The session’s focus will be on the development of school-wide expectations across buses along with consistent consequences for appropriate behavior. Details regarding PBIS trainings, reactions of participating school staff and a discussion of results will assist practitioners in implementing bus behavior management systems in their own settings. This presentation has the potential to help practitioners reduce office discipline referrals for school bus behavior and enhance the quality of extant PBIS frameworks.

The basic framework of PBIS has been adapted to extend to the school bus setting. This framework may also be easily adapted to extend into the home environment. By attending this session, families will see how the basic PBIS concepts are applied outside of the school building and how the concepts can be adapted for alternative environments.

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Take It To the Bus: Extending the PBIS Framework to School Buses

Schools increasingly promote the use of positive behavioral interventions and supports (PBIS) to reduce behavioral concerns. However, many schools have not extended the PBIS framework to the school buses despite the need to reduce challenging behaviors. This session introduces a model for the implementation of universal, or Tier 1, PBIS on school buses in rural Tennessee schools and provides practitioners with resources and ideas to initiate a PBIS framework on one or more school buses.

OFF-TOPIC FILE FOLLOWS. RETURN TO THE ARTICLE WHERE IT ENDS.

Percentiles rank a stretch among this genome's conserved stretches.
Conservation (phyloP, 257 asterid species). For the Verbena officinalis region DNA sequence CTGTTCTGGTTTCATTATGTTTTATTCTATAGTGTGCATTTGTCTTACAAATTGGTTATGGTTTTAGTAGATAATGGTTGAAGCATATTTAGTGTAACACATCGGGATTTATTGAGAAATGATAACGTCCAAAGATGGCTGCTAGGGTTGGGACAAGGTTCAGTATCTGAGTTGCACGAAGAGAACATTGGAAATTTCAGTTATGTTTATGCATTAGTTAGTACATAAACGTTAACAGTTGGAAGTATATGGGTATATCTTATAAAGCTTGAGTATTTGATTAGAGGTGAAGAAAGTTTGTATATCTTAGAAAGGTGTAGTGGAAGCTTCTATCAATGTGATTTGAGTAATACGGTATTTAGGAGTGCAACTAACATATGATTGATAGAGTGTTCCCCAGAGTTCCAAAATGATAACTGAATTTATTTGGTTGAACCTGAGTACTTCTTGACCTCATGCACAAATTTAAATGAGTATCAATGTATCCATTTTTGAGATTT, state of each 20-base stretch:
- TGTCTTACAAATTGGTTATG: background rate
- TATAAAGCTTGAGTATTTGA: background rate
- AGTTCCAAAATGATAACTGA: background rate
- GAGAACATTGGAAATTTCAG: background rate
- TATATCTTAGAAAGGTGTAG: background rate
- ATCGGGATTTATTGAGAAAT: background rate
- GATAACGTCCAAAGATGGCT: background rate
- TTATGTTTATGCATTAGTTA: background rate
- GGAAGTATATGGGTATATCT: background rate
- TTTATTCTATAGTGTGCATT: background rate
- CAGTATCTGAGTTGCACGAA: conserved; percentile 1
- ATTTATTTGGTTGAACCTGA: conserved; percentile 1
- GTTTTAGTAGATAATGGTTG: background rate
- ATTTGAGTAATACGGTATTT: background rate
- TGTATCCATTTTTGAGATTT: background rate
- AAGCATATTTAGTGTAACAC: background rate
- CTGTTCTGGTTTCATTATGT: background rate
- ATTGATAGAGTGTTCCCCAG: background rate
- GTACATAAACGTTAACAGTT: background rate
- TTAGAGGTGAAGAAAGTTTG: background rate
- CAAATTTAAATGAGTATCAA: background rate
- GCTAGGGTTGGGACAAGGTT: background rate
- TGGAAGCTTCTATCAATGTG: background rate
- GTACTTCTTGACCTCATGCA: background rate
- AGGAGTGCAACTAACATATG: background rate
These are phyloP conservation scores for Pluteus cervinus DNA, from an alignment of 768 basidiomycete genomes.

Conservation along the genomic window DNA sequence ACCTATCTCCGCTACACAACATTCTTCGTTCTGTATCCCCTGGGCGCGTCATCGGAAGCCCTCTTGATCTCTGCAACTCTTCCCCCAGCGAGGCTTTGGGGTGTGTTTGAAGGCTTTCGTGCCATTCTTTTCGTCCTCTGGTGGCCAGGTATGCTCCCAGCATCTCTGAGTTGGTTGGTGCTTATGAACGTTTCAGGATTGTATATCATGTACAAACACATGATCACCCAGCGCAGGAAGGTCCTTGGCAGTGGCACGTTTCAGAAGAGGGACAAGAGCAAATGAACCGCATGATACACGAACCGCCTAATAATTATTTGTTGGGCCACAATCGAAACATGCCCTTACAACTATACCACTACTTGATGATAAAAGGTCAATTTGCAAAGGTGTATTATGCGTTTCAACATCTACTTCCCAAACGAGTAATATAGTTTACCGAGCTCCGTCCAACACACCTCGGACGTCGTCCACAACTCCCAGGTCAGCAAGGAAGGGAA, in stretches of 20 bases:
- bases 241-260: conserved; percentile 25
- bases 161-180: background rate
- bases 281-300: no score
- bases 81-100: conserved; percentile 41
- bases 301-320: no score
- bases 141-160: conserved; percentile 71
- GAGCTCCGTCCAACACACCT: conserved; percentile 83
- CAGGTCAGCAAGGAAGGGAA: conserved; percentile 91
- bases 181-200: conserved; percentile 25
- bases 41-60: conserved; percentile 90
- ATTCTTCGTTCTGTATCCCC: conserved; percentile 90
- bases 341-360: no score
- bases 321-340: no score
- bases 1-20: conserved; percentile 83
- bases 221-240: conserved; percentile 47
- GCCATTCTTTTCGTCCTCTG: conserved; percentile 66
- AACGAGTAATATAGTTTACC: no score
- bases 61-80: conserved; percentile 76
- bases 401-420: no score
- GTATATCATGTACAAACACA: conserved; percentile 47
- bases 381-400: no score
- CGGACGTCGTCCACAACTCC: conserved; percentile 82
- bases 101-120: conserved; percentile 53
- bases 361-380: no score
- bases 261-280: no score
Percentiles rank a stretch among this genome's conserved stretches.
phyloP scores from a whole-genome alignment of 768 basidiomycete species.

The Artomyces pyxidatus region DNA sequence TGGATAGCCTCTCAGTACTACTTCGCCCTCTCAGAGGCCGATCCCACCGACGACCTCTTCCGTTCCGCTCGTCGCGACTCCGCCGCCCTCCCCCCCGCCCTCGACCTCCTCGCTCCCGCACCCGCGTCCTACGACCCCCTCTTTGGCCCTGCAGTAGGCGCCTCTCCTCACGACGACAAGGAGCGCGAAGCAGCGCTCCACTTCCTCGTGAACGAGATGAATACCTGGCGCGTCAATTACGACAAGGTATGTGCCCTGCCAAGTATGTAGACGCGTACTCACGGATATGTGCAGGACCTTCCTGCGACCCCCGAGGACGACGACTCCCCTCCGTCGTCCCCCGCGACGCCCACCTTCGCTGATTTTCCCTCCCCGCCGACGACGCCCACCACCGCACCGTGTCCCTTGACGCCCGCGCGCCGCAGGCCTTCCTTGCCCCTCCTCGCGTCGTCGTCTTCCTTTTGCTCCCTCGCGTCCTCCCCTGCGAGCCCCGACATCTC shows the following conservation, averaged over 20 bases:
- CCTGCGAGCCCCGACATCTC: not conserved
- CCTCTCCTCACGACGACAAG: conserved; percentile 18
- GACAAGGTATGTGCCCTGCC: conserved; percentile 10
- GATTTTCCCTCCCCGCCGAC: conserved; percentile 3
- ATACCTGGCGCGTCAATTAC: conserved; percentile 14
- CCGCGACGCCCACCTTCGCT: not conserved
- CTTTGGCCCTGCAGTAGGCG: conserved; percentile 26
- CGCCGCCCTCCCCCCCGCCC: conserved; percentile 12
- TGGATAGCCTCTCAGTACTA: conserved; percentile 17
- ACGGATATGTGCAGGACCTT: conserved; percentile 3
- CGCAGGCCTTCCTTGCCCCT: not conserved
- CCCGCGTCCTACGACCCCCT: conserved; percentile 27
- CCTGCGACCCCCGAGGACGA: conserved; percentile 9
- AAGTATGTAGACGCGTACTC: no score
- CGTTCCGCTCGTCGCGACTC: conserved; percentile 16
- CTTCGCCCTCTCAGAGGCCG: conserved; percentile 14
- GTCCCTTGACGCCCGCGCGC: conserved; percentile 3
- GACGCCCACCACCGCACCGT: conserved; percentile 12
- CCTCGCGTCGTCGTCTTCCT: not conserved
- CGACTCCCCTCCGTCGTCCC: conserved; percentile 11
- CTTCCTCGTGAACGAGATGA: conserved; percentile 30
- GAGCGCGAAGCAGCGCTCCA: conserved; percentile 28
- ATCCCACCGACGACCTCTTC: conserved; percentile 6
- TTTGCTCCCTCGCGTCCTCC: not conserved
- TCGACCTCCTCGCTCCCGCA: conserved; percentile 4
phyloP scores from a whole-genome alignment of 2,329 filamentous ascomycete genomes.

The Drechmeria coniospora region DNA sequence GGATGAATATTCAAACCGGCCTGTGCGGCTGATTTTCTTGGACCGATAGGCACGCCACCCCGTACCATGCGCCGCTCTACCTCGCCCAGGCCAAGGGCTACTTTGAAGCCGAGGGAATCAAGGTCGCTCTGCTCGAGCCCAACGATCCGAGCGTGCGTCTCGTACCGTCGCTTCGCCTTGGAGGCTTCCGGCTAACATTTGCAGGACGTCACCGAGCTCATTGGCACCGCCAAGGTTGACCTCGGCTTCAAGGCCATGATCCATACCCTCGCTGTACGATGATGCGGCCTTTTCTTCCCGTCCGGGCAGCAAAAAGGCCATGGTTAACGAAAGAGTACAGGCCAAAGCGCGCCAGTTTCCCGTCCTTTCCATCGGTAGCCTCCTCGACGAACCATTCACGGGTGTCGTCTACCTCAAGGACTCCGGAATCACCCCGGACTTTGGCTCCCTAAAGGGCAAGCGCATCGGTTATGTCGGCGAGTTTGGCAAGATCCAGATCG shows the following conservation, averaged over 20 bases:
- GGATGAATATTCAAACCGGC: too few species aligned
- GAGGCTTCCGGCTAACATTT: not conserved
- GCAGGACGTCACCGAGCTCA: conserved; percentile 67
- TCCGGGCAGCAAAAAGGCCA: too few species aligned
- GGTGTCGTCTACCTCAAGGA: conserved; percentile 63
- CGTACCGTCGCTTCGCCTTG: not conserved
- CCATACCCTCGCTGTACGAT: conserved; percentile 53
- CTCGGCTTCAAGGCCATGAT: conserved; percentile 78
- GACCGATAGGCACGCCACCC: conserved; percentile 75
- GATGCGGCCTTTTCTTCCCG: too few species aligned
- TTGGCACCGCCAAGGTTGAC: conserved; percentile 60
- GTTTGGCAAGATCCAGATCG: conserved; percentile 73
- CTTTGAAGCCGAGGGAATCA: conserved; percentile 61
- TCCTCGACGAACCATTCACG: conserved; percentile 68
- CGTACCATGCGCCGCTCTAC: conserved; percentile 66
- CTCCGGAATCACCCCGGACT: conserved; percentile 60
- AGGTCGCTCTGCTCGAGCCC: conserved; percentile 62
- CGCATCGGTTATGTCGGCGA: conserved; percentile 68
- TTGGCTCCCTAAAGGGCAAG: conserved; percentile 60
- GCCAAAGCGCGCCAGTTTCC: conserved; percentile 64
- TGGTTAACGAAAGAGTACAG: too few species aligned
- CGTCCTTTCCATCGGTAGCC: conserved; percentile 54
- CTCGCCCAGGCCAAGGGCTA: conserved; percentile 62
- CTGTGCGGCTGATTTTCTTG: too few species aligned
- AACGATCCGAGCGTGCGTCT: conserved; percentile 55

PBIS coaches collected baseline and post-intervention data using bus office discipline referrals (ODR) from eleven schools within the same district. All school buses implemented a bus-based PBIS framework consisting of posted expectations and positive consequences (e.g., tokens, behavior specific praise) for one year. Results indicated bus ODRs were reduced by an average of 30% (Range = 6% -50%) for six participating schools. Implications for PBIS training and implementation will be discussed. Social validity data concluded that drivers understood the intervention (87%), found the intervention effective (89%), and were willing to continue using PBIS on their bus (95%).

The session’s focus will be on the development of school-wide expectations across buses along with consistent consequences for appropriate behavior. Details regarding PBIS trainings, reactions of participating school staff and a discussion of results will assist practitioners in implementing bus behavior management systems in their own settings. This presentation has the potential to help practitioners reduce office discipline referrals for school bus behavior and enhance the quality of extant PBIS frameworks.

The basic framework of PBIS has been adapted to extend to the school bus setting. This framework may also be easily adapted to extend into the home environment. By attending this session, families will see how the basic PBIS concepts are applied outside of the school building and how the concepts can be adapted for alternative environments.